You need to review what put enough stress on the valve tube attachment to cause the tear. Unfortunately even the best manufacturers usually make no provision for tying that loose tube down properly.

Gotta get inside to glue it
Couple things.

Cause of the tear–tubes hang downward and often unsecured while the boat is on the car. I sometimes let the bags get too tight…amazing how they swell when it gets hot. No doubt six years of flopping around in 70 mph wind weakened the fabric where it bends a lot.

Risk of failure–yah, but its just an airbag and I don’t paddle that Tangzu wilderness. Catastophic failure of the airbag isn’t going to kill me. Pretty funny story about the paddle blade letting you down (pun intended).

Aquaseal is a good suggestion. Any cleaning required? But I won’t do it unless I can glue a a pair of washer-shaped patches, inside and out. I will need to see if I can pull the whole tube to bag assembly out the big stopper hole, er, dump valve. A single patch on the outside at the joint seems destined to fail.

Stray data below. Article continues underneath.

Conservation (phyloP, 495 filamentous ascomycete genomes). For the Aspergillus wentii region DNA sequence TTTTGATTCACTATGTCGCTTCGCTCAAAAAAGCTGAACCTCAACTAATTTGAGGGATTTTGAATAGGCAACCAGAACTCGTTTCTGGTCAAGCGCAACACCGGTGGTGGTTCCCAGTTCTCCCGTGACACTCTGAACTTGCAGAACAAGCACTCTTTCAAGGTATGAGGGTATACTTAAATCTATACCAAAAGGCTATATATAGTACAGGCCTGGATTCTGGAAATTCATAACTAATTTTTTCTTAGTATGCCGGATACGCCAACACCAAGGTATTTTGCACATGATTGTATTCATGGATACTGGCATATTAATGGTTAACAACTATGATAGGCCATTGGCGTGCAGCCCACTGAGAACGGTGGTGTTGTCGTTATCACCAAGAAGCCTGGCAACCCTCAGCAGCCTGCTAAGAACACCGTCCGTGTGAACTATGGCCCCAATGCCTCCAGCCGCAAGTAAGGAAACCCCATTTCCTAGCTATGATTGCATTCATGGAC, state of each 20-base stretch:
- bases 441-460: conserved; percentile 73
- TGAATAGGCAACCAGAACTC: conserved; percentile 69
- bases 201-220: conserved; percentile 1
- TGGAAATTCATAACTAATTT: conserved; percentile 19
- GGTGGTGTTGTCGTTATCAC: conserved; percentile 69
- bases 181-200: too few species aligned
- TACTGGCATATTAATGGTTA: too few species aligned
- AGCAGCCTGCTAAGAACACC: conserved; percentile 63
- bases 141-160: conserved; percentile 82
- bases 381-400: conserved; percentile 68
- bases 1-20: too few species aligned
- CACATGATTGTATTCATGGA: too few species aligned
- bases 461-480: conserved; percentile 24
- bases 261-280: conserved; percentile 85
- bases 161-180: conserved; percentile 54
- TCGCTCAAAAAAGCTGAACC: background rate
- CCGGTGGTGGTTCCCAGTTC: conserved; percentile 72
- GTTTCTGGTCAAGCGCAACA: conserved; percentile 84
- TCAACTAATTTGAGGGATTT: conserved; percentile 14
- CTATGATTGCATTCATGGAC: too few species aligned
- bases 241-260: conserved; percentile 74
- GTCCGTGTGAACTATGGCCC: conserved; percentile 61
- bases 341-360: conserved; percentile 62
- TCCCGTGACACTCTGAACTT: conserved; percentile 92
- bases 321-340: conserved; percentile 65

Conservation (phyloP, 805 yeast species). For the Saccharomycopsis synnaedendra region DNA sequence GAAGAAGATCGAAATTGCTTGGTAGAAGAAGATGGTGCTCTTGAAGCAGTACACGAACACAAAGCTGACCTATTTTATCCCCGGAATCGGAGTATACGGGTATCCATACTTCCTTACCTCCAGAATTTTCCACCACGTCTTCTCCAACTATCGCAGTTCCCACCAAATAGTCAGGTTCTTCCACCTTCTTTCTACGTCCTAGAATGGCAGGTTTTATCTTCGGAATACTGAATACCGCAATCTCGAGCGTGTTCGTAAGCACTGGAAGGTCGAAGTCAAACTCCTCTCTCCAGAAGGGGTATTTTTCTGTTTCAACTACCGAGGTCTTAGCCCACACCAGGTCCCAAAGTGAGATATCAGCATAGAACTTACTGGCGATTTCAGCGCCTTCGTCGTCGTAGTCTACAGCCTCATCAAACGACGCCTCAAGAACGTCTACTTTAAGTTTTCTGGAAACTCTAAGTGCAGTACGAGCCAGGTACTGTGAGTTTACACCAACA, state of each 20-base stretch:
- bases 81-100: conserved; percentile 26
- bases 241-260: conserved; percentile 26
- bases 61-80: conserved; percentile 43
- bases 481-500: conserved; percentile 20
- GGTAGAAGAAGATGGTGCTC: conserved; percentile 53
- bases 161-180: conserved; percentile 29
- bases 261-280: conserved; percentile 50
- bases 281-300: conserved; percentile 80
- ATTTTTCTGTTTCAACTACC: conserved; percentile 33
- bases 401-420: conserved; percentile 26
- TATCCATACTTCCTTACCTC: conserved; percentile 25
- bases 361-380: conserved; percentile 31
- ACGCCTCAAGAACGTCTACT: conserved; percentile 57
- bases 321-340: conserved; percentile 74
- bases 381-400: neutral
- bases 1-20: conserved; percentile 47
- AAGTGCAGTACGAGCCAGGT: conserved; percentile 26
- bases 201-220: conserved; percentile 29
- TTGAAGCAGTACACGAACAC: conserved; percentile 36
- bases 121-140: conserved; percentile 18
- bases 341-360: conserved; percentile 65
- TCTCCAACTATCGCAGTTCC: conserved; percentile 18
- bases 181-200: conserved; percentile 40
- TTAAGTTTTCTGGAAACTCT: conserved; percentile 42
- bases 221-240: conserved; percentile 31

The more I think about it, the more I realize I should shop and see how much all this aggrevation is worth. $50 or less, I should just buy it.

Thanks for your thoughts.


Truck tubes as airbags
I procrastinated on replacing my airbag, and I had agreed to take a former colleague fishing yesterday (he’s not a paddler). I planned to take him where there were modest rapids, and decided it would be a good idea to have that bow bag back in the Tripper. So, an hour before I was due to leave, I’m running around grabbing gear and remember, the airbag.